The forecasted ripple effects from the collapse of Equity Programs Investment Corp. (EPIC) have begun to materialize, as investors reassess private mortgage-backed securities that financed the real estate investment group's purchase of new homes.

The most tangible manifestation of this nervousness is that thrifts and mortgage bankers have been forced to pay higher interest rates to attract investors in private mortgage-backed securities, Wall Street analysts say. These higher rates ultimately will be passed on to the small portion of home buyers who obtain mortgages financed through these types of securities, mortgage finance officials said.

"Whenever there's a default or potential loss of the size of EPIC, the market tends to overreact," said Stephen Pasko, managing director in charge of mortgage finance at Drexel Burnham Lambert. "The primary reason is that the investors, because of the EPIC situation, are concerned about the risk with private mortgage insurance."

"There is concern in the mortgage-backed security market about the quality of certain mortgage-backed securities. There is certainly no panic, but there is caution," added Richard Dorfman, a managing director at Shearson Lehman Brothers.

Evidence of concern over the private issues can be seen in the widening spreads brokerage houses are reporting between the yields on Treasury securities and those demanded by investors in private-mortgage backed securities.

Typically, yields on Government National Mortgage Association (Ginnie Mae) issues are about 1 1/4 percentage points higher than yields on Treasury securities, said Gary Lieberman, national sales manager for mortgage securities at Merrill Lynch. Ten-year Treasury securities were trading at about 10.4 percent this week.

Lieberman said the private issues usually return about another quarter of a percentage point above the Ginnie Maes. In the wake of the EPIC debacle, however, this spread has widened by about another quarter of a percentage point, Wall Street sources said, evidence of skittishness about the reliability of these types of issues.

Although the private secondary mortgage market is still far smaller than the public market, it has grown in recent years as a source of funds for mortgage-seekers who cannot obtain mortgages backed by government agencies. Wall Street officials who have pushed the growth of this market said they are worried the shakeout from EPIC in the mortgage insurance industry could impinge on this growth.

Those insurance companies are currently facing losses that could reach $400 million as a result of the default of EPIC partnerships on $1.4 billion worth of mortgages and mortgage-backed securities. The companies are trying to restructure the EPIC mortgages to avert the worst-case losses, which would be the industry's biggest ever.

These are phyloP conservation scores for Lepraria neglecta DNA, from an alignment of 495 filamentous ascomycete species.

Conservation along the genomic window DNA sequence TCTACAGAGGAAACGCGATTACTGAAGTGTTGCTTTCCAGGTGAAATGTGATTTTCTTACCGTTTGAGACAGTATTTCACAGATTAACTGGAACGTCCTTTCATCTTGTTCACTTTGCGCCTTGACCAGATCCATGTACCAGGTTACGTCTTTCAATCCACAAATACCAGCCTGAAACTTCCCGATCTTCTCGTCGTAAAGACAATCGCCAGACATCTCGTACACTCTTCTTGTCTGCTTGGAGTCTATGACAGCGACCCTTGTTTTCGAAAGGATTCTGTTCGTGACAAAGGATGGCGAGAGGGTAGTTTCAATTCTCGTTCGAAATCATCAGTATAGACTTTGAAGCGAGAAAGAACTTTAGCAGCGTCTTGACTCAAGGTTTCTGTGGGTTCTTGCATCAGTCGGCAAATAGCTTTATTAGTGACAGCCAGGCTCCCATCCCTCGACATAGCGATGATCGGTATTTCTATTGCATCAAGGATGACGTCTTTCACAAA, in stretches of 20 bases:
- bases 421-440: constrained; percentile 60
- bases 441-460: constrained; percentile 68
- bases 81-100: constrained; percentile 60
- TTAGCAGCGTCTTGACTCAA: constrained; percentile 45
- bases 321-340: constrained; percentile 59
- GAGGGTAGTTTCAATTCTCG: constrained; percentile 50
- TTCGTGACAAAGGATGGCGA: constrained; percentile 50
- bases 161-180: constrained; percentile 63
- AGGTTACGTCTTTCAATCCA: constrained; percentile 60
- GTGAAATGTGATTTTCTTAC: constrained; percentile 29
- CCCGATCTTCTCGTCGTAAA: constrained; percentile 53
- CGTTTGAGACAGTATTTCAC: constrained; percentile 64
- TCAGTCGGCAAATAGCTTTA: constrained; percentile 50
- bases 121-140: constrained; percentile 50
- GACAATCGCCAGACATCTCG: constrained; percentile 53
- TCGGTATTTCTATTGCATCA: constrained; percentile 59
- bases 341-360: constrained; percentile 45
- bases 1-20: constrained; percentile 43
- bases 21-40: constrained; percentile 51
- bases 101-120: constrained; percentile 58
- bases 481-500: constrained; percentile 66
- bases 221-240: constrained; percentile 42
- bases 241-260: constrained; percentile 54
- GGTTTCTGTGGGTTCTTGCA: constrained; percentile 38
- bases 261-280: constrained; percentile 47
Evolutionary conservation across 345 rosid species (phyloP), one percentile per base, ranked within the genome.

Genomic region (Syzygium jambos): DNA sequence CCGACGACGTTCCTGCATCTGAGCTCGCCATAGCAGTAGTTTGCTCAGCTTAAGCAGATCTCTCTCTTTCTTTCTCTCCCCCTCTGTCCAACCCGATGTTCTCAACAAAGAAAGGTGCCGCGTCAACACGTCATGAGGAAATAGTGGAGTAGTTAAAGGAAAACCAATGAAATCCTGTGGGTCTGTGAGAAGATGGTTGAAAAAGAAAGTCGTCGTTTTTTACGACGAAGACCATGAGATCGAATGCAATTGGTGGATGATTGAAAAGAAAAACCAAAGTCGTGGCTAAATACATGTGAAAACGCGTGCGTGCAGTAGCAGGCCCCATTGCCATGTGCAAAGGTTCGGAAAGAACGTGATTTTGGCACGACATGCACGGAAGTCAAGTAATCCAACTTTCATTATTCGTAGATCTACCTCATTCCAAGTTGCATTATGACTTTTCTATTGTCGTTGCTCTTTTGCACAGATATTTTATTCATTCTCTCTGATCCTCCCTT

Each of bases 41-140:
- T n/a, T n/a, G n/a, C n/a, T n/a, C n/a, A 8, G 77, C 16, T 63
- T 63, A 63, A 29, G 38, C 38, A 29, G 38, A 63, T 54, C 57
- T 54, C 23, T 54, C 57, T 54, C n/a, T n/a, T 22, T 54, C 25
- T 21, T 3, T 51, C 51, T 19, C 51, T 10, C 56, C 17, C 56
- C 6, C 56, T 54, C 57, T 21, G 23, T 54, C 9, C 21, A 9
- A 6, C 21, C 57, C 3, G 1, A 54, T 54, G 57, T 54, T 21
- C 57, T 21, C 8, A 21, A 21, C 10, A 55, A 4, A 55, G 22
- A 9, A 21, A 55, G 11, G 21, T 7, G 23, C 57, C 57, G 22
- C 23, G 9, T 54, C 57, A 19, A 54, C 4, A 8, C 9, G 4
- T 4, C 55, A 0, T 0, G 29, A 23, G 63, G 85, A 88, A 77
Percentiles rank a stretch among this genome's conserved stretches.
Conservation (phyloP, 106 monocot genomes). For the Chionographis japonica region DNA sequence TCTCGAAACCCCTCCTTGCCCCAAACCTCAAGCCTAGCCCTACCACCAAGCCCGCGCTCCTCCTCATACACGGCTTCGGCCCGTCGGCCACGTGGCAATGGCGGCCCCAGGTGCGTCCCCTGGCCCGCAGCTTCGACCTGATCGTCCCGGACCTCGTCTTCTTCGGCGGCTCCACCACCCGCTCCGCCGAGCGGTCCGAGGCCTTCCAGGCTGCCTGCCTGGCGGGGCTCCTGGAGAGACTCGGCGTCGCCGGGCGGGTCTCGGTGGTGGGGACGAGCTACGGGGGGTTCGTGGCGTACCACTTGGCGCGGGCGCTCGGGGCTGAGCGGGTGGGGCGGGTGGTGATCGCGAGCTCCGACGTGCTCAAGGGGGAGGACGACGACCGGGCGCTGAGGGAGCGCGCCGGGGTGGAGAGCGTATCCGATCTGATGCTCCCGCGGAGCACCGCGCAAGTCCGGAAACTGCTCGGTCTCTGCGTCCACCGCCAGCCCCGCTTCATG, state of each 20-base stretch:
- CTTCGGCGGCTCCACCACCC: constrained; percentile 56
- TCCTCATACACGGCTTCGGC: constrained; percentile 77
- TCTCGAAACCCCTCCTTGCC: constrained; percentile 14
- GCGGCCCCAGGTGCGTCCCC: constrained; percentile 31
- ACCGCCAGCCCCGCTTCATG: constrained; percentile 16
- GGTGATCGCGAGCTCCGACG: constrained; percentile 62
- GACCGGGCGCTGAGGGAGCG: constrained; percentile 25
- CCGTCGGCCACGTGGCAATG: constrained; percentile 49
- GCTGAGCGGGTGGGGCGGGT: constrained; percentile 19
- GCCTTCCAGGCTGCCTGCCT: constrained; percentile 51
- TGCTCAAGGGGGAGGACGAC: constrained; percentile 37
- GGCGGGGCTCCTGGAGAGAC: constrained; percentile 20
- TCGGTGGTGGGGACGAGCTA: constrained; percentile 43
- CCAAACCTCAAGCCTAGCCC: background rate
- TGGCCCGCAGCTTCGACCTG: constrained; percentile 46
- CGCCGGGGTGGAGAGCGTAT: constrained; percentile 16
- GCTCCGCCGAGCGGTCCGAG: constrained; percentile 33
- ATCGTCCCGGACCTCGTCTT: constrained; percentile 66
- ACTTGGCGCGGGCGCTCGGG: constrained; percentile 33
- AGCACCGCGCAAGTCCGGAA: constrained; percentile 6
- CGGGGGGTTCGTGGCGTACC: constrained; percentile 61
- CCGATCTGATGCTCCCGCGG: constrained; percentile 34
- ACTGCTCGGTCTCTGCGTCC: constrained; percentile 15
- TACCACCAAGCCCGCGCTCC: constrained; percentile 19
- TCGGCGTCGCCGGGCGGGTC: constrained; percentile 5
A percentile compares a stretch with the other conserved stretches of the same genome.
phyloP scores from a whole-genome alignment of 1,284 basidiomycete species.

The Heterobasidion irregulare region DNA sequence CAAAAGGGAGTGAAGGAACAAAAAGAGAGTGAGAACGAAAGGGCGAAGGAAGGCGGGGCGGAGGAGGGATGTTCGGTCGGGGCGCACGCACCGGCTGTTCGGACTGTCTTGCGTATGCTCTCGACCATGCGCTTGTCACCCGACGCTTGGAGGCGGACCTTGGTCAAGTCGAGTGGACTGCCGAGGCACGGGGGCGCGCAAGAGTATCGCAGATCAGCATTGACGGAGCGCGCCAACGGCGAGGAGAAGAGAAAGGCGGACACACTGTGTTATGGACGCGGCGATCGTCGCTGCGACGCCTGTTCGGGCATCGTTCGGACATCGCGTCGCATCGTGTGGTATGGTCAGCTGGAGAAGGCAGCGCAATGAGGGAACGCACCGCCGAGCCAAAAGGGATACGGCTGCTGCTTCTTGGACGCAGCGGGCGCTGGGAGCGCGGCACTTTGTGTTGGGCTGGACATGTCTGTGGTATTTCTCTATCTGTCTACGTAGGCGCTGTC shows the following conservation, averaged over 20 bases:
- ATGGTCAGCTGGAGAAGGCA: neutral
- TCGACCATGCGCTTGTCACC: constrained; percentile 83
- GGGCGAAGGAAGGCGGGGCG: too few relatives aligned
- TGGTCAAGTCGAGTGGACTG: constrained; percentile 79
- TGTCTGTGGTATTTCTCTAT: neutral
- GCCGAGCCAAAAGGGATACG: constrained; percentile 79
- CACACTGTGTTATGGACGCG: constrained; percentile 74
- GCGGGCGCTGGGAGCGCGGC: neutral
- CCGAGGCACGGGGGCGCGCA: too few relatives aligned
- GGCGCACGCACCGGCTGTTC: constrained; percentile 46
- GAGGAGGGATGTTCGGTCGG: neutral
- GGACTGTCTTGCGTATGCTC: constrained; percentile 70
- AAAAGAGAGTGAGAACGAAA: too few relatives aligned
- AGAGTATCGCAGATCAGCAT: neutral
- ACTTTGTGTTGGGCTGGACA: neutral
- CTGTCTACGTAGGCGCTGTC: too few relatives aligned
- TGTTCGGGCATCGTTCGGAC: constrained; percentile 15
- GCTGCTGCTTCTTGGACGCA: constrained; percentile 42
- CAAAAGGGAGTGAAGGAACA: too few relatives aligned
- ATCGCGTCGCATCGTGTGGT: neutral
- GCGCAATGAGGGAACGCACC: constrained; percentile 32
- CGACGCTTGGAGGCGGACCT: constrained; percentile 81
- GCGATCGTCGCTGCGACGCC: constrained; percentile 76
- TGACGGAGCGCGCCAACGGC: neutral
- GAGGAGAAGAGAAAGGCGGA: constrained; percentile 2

Yesterday, however, a group of eight major investors in EPIC mortgages and mortgage-backed securities announced that it had rejected a plan developed by the insurer with the most to lose at EPIC, Ticor Mortgage Insurance Co. The plan calls for a reduction of the monthly interest payments owed by the partnerships, as well as a cash contribution by the insurance companies to meet those payments.

A statement issued by the Federal National Mortgage Association, one of the investors, said that after a meeting yesterday the investors agreed the Ticor plan "does not constitute the basis for an equitable solution to the problem," and that they instructed their lawyers to draw up another plan.

The ultimate resolution of the EPIC situation will have a major impact on the mortgage insurance industry, which plays a crucial role in the market for private mortgage-backed securities. A mortgage-backed security is created when a lender pools a group of mortgages and sells them to investors, to whom monthly mortgage payments are then passed on.

The vast majority of the market, in the neighborhood of $350 billion, is composed of mortgage securities guaranteed by the quasi-governmental agencies: the Government National Mortgage Association, the Federal Home Loan Mortgage Corp. and the Federal National Mortgage Association.

A smaller, but growing, market has emerged through the private sale of mortgage-backed securities. Totaling between an estimated $15 billion and $30 billion, this market is dependent on private mortgage insurance, because that is the only protection afforded investors beyond the actual value of the properties underlying the mortgages.

Although the public market has come through the EPIC disaster unscathed, mortgage finance officials say, a feeling of unease has drifted through the private market as a result of the potential damage EPIC holds out for the mortgage insurance companies with exposure from the partnerships.